Diabetic Runners

1

Sprinting to cure a hypo (Read 215 times)

    I have just read the following in Sheri Colberg's Diabetic Athlete's Handbook:

     

    "Whenever you start to feel low, sprint as hard as you can for 10 to 30 seconds to induce a greater release of glucose-raising hormones" [page 39]

     

    This has struck me as incredibly counter-intuitive and so-crazy-it-just might-work, but has anyone out there actually tried it? Up to now I have slowed down to a snail's pace and reached for the glucose tablets as my standard hypo treatment when running, but Colberg's solution sounds a lot more efficient. Can't wait to try it (!) but would like to hear others' experience of it.

     

    Ciaran

    Never been to America, but how many of you guys have ever been to Derby?

     

    brrit


      Claran -

       

      I've read that in the past as well and really wondered if it would work. This past Sunday I had a pretty severe hypo and was tempted to give it a try, but just didn't want to take the risk at the time. Interested to see if others are using sprinting effectively to raise their blood sugar.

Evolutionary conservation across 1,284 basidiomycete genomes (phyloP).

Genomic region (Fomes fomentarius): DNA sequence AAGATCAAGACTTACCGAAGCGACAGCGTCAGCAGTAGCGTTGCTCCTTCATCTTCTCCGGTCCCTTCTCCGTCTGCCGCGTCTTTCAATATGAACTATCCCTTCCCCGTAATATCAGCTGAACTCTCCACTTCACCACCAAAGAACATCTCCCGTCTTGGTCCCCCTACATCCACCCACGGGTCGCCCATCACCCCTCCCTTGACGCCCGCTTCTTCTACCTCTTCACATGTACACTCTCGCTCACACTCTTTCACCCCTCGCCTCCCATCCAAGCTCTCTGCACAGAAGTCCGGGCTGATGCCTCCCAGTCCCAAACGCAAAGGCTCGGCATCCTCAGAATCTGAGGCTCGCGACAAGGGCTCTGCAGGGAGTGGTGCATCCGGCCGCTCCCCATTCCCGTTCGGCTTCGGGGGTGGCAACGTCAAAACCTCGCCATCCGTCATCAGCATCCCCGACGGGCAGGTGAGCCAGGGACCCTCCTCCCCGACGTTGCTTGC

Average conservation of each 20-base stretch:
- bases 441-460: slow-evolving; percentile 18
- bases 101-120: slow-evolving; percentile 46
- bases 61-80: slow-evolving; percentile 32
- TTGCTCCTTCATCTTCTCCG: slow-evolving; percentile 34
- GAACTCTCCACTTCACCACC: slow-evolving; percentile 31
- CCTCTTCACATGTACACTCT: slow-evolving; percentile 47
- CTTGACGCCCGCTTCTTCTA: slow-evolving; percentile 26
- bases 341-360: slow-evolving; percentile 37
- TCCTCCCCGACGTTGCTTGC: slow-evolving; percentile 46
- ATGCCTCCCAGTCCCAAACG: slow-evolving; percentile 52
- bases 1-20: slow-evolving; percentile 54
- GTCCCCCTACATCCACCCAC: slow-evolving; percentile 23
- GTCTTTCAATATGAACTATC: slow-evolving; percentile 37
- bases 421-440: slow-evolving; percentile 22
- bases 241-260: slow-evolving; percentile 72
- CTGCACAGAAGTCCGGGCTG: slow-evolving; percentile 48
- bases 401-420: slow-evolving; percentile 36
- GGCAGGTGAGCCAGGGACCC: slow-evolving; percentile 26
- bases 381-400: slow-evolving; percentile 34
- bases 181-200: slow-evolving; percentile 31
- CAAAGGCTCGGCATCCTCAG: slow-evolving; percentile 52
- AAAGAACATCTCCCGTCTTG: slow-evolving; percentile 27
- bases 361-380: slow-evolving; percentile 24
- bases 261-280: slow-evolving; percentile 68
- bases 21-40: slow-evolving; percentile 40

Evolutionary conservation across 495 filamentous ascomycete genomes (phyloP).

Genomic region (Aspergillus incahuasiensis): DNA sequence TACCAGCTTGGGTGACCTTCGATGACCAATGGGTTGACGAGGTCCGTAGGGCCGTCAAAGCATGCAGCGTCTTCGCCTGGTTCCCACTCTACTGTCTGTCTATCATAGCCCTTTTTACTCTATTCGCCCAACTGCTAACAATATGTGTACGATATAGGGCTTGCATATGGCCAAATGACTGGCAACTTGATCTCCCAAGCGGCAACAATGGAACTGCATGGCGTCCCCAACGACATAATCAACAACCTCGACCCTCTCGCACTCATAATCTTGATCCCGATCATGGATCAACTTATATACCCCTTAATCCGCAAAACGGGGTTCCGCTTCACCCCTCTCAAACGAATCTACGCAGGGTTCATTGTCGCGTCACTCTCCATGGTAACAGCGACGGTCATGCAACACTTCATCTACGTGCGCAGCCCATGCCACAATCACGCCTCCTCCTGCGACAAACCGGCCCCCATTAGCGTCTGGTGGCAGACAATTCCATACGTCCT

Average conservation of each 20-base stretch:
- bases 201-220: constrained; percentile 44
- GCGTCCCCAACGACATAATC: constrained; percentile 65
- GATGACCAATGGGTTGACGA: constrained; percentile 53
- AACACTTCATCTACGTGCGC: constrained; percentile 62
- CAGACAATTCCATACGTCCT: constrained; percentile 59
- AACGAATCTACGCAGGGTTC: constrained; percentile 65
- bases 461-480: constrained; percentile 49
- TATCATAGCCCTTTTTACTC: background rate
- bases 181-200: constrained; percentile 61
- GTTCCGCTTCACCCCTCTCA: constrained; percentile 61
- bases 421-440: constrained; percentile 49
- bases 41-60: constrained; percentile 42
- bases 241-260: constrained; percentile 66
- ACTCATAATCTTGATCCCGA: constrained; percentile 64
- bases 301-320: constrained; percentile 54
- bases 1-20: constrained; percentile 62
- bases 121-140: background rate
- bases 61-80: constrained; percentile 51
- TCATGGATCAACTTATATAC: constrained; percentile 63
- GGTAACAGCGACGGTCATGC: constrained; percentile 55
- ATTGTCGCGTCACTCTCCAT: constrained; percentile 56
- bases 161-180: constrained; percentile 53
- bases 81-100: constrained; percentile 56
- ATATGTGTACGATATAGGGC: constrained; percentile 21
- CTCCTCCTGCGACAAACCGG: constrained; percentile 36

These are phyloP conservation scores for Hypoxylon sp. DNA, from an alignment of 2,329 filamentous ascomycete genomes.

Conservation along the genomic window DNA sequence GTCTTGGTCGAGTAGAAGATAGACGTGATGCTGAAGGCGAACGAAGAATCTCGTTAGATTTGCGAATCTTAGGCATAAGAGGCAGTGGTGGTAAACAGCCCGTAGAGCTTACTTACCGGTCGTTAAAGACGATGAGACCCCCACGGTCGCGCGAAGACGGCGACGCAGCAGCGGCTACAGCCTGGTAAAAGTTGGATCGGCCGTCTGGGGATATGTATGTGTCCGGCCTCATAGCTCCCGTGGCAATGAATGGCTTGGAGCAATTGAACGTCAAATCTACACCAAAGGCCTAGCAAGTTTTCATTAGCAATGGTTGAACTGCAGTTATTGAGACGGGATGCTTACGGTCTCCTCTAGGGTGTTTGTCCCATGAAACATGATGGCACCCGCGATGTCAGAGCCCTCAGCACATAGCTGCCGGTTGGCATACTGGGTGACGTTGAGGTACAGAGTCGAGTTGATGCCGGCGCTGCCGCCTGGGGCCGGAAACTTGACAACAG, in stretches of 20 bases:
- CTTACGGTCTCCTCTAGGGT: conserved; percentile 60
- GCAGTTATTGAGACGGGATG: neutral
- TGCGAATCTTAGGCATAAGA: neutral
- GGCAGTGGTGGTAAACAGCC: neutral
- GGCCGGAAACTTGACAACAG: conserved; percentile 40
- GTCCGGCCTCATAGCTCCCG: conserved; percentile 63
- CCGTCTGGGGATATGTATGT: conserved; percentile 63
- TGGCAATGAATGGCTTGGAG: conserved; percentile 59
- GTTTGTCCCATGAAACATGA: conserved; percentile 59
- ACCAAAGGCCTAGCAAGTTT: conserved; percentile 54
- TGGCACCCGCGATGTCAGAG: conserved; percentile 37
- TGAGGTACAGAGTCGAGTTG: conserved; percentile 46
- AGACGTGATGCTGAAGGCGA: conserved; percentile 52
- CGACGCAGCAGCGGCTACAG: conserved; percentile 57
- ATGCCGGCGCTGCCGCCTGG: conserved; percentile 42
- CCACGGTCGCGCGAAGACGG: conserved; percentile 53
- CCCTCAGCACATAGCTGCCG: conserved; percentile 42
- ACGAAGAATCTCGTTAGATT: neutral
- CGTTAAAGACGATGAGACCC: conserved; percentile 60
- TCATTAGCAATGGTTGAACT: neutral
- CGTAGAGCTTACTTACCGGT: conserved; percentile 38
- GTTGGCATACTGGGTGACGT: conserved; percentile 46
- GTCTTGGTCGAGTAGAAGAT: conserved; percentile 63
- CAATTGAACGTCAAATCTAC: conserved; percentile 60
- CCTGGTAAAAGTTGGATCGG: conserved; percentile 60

Bryan

        I have now tried this but I cannot say conclusively whether it works or not.

        I can usually tell a hypo is coming on because I sweat profusely when I'm running - much more than the heat and humidity would dictate - and this comes on before I feel the more usual weak and wobbly symptoms.

        On a 5 mile run a few days ago I started sweating after only 2 miles in (bad planning on my part) and had a half-hearted go at 'sprinting' in three short bursts, except the first wasn't really a sprint - more like a brisk jog! - and the third, although a sprint, must have lasted all of 3 seconds.

        The symptoms of the hypo seemed to fade slightly, and I was a little more tired than normal from the extra exertion, but I was able to continue running.

        However, at 4.5 miles the weak and wobbly symptoms kicked in. Not too severely, but enough to make me feel like stopping and eating a few glucose tablets. But because I was so close to the finish I pushed on, and ate the tablets immediately after stopping my stopwatch. Not a bad time to say my sugar was low. (But I only currently average 9 min/mile).

        I cannot say at all whether I can thank additional glycogen for this, and I didn't experience any crashing hypo afterwards as my liver sought to replenish its stores (although I adjusted my insulin dose in anticipation of this so maybe this happened anyway).

        My self-experimentation will continue.

         

        Ciaran

        Never been to America, but how many of you guys have ever been to Derby?